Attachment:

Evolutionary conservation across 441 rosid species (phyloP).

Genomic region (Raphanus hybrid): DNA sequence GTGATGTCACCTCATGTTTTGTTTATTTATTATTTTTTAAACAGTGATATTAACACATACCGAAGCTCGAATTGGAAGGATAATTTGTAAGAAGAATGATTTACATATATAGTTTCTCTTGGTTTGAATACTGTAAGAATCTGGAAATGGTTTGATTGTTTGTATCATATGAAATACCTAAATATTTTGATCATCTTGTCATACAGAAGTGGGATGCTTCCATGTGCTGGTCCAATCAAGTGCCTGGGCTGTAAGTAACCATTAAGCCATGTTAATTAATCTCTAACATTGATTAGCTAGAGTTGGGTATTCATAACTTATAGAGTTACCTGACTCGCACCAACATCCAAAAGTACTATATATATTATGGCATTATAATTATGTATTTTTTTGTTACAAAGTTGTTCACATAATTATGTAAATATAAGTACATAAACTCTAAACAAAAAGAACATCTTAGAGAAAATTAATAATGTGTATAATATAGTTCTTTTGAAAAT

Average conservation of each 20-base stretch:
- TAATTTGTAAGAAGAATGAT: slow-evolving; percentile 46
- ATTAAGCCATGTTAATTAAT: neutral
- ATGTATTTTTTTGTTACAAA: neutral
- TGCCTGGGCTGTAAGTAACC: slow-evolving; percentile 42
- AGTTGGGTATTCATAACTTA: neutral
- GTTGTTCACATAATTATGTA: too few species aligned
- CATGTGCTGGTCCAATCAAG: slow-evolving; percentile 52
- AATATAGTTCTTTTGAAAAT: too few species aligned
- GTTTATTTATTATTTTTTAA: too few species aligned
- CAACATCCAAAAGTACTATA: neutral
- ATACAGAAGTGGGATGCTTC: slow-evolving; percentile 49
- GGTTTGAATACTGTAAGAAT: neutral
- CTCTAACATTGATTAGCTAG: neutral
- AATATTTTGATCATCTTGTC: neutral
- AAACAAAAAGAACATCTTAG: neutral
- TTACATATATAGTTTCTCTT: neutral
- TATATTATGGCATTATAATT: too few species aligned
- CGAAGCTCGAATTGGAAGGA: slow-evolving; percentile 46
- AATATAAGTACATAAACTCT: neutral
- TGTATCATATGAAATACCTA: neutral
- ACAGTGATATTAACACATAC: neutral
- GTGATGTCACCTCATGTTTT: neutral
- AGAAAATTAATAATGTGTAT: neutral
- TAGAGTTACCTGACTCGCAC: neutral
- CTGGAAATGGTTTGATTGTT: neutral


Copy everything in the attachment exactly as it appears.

Evolutionary conservation across 441 rosid species (phyloP).

Genomic region (Raphanus hybrid): DNA sequence GTGATGTCACCTCATGTTTTGTTTATTTATTATTTTTTAAACAGTGATATTAACACATACCGAAGCTCGAATTGGAAGGATAATTTGTAAGAAGAATGATTTACATATATAGTTTCTCTTGGTTTGAATACTGTAAGAATCTGGAAATGGTTTGATTGTTTGTATCATATGAAATACCTAAATATTTTGATCATCTTGTCATACAGAAGTGGGATGCTTCCATGTGCTGGTCCAATCAAGTGCCTGGGCTGTAAGTAACCATTAAGCCATGTTAATTAATCTCTAACATTGATTAGCTAGAGTTGGGTATTCATAACTTATAGAGTTACCTGACTCGCACCAACATCCAAAAGTACTATATATATTATGGCATTATAATTATGTATTTTTTTGTTACAAAGTTGTTCACATAATTATGTAAATATAAGTACATAAACTCTAAACAAAAAGAACATCTTAGAGAAAATTAATAATGTGTATAATATAGTTCTTTTGAAAAT

Average conservation of each 20-base stretch:
- TAATTTGTAAGAAGAATGAT: slow-evolving; percentile 46
- ATTAAGCCATGTTAATTAAT: neutral
- ATGTATTTTTTTGTTACAAA: neutral
- TGCCTGGGCTGTAAGTAACC: slow-evolving; percentile 42
- AGTTGGGTATTCATAACTTA: neutral
- GTTGTTCACATAATTATGTA: too few species aligned
- CATGTGCTGGTCCAATCAAG: slow-evolving; percentile 52
- AATATAGTTCTTTTGAAAAT: too few species aligned
- GTTTATTTATTATTTTTTAA: too few species aligned
- CAACATCCAAAAGTACTATA: neutral
- ATACAGAAGTGGGATGCTTC: slow-evolving; percentile 49
- GGTTTGAATACTGTAAGAAT: neutral
- CTCTAACATTGATTAGCTAG: neutral
- AATATTTTGATCATCTTGTC: neutral
- AAACAAAAAGAACATCTTAG: neutral
- TTACATATATAGTTTCTCTT: neutral
- TATATTATGGCATTATAATT: too few species aligned
- CGAAGCTCGAATTGGAAGGA: slow-evolving; percentile 46
- AATATAAGTACATAAACTCT: neutral
- TGTATCATATGAAATACCTA: neutral
- ACAGTGATATTAACACATAC: neutral
- GTGATGTCACCTCATGTTTT: neutral
- AGAAAATTAATAATGTGTAT: neutral
- TAGAGTTACCTGACTCGCAC: neutral
- CTGGAAATGGTTTGATTGTT: neutral